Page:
Fifteen Eighty Four

Academic perspectives from Cambridge University Press


A Conversation with Jennifer Stager, author of Seeing Color in Classical Art

Jennifer M. S. Stager, Nandini B. Pandey

Nandini Pandey (author of The Poetics of Power in Augustan Rome, 2018) stepped out with Jennifer Stager (Seeing Color in Classical Art, 2022) for a walk around the Johns Hopkins University campus in Baltimore, MD and a conversation about Stager’s new book.

NP: Tell me about your book. What are some of the big questions you’re asking?

JS: My book starts from the position that the art of the ancient Mediterranean was made up of vibrant colors and asks how that knowledge changes the stories that we’ve been telling with those objects. A lot of writing about color and ancient Mediterranean art, going back to published debates of the nineteenth century, has focused on the question of whether or not there was color and if so, just how much. A vast amount of evidence and the work of others answers the first question with an affirmative and resounding yes, and my book picks up there.

NP: If yes, then so what?

JS: Right. You can’t avoid color’s material presence, specificity, and particularity. Material colors are sourced from different places, traded, cut, shaped, or ground and this involves a lot of differential labor. There are trade networks and a broad range of contact cultures within which material colors emerge, circulate, and are used and reused. In this way, focusing on color crafts a narrative of collectivity, communities, and connection.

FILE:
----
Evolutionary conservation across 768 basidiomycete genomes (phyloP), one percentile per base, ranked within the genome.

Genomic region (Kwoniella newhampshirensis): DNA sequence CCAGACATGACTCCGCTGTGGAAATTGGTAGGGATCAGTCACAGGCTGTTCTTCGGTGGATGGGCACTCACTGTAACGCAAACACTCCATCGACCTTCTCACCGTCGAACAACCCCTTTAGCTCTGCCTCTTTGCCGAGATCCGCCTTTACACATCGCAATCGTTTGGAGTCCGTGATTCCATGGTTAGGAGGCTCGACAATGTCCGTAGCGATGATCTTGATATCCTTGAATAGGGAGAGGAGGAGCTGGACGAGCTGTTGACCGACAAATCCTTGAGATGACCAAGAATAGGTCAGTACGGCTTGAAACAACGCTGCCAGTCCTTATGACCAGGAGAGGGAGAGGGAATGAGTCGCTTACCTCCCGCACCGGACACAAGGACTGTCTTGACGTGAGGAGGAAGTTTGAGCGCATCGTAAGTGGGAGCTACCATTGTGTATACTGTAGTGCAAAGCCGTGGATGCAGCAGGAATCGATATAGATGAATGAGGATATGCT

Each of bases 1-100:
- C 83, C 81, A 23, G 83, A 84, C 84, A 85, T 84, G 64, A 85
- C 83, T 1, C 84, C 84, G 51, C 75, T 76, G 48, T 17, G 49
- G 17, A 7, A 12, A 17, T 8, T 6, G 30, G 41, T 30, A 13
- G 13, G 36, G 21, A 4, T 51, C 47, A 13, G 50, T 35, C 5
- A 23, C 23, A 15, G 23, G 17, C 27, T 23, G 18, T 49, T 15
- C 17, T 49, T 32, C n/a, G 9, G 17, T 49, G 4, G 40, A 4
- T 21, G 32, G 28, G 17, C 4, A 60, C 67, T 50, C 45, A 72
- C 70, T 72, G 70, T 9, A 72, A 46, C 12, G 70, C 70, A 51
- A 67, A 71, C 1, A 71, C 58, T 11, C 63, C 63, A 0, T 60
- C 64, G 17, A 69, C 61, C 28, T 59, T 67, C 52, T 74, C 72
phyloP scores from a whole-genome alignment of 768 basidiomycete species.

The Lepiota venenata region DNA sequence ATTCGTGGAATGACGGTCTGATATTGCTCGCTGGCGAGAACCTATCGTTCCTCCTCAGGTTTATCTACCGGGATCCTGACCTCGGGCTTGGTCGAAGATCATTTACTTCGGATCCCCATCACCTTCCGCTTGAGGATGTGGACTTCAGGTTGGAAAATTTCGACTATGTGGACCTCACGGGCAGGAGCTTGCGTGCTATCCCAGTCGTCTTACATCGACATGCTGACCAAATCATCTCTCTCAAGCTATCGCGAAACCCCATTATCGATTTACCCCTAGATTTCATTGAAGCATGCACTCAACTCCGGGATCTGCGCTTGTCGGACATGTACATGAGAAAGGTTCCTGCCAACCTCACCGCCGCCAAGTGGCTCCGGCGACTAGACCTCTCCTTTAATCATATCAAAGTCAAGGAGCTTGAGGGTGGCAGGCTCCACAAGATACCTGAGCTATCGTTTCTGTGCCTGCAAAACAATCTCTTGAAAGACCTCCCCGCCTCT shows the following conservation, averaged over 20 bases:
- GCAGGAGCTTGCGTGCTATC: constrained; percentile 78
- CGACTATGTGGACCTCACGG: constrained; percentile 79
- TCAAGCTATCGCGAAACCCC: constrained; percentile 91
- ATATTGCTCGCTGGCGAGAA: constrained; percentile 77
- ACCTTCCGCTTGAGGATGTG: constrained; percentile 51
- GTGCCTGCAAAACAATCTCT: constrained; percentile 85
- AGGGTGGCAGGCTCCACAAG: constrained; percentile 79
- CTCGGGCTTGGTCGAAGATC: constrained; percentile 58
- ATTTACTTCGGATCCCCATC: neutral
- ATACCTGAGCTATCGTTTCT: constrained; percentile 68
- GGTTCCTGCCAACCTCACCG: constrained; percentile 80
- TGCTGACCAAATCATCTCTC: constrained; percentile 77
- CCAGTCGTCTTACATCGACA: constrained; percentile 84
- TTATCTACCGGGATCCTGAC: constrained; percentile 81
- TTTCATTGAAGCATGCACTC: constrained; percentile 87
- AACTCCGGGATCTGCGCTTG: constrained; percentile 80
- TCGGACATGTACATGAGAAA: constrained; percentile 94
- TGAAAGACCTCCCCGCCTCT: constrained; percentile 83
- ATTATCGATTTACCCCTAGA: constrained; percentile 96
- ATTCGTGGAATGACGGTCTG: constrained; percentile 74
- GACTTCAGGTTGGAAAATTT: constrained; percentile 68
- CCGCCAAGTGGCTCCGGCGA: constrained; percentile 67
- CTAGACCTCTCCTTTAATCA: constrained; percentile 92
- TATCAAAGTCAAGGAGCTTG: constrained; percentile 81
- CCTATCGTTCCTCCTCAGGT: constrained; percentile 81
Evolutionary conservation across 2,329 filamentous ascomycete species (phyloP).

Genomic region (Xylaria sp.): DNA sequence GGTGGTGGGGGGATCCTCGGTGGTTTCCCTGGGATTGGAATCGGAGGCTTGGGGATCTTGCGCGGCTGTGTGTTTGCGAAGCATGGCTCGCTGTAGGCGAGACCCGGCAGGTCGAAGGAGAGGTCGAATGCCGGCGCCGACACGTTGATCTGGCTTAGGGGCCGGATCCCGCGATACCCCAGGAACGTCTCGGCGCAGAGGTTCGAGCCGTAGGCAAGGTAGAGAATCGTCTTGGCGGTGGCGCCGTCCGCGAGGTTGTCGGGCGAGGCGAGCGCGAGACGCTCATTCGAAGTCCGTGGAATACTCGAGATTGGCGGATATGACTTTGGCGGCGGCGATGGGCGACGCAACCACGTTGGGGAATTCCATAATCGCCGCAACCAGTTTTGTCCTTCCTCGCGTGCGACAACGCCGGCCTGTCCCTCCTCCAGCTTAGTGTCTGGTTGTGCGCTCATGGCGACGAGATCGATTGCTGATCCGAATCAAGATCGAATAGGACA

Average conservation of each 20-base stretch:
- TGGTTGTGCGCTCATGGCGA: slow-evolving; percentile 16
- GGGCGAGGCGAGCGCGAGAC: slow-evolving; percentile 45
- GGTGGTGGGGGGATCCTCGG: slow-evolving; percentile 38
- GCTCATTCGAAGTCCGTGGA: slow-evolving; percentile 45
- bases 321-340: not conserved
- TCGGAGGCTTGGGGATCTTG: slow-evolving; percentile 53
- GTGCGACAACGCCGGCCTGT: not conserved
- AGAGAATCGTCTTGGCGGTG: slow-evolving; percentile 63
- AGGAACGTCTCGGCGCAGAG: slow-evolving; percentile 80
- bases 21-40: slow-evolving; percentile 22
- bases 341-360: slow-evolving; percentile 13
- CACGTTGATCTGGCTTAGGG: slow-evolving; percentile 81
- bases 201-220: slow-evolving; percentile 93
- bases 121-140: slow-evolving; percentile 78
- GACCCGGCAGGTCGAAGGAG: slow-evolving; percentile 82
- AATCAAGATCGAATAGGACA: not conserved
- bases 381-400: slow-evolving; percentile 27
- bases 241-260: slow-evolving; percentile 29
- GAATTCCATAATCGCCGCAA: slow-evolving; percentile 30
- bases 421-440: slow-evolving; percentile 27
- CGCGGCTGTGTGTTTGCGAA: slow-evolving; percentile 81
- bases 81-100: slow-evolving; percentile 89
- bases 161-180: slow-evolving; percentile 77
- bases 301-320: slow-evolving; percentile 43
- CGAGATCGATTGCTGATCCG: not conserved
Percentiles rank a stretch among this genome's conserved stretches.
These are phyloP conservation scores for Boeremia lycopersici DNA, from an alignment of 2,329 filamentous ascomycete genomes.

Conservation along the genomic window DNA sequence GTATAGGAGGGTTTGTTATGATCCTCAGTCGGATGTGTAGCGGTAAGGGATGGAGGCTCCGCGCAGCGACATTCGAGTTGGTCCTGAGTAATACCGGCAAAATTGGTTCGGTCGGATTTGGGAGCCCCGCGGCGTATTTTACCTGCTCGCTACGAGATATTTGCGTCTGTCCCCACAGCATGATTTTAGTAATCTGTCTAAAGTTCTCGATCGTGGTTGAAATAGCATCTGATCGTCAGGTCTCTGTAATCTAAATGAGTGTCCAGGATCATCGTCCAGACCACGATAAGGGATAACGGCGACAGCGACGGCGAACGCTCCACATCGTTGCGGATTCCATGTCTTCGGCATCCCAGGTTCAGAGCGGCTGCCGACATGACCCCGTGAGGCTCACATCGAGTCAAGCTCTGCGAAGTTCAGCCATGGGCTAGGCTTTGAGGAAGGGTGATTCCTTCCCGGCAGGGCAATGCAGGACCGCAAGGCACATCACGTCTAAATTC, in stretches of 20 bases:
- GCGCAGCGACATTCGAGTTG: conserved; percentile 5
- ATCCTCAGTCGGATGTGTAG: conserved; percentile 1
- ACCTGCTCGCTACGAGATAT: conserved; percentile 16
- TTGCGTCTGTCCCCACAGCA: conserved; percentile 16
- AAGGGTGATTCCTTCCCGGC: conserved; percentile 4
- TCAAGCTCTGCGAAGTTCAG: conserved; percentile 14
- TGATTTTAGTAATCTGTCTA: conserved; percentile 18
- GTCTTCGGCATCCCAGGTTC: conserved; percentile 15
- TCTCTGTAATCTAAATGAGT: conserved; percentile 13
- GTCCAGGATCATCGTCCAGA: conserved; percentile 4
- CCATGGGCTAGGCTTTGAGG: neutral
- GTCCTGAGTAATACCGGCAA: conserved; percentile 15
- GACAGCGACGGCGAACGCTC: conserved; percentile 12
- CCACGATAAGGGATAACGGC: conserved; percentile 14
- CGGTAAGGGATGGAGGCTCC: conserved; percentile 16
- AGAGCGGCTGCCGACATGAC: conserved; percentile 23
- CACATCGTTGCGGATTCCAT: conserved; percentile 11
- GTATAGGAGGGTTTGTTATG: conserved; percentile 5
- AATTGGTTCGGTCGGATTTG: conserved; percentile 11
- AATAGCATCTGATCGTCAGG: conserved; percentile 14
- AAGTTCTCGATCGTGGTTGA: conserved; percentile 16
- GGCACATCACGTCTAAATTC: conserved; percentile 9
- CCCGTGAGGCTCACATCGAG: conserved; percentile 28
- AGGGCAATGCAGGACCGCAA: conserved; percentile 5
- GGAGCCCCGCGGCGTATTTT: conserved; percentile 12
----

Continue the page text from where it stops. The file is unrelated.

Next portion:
NP: That sounds like an idea that makes a lot of political, philosophical, economic, and social interventions. I bet when you conceived of this project, you had no idea how timely and relevant it would be to current conversations in the field of classics and beyond about race, color, and ethnicity. Can you tell us a little bit more about when and how you conceived of this project and how it has evolved?

JS: This is a long-haul project that emerged out of my own color epiphany. My first classroom encounter with the art and architecture of the ancient Mediterranean was shaped by black and white slides. This encounter was silently formative in that I didn’t wonder where the color was, and no one brought it up. Fast forward to graduate school and my advisor Andrew Stewart put up a color slide of the so-called Alexander sarcophagus, a coffin made up of marble, pigments, and gilding, some of which remain visible on its surface. As I remember it, this slide was a detail of an eye painted on one of the figures. That summer I traveled to Munich to see the first iteration of the Gods in Color show, an exhibition of polychrome reconstructions of sculptures.

NP: It sounds like your own awakening into the polychromatic reality of ancient Mediterranean art mirrors one that many students and scholars have been having for centuries.  Today, such encounters are even more accessible. The Brinkmanns’ exhibit continues to travel the world, with a version currently on view at the Metropolitan Museum in New York; Dr. Sarah Bond has written several widely circulated and cited pieces about color; researchers around the globe continue to expand our picture of ancient polychromy. What can we say about how people in Mediterranean antiquity thought about color?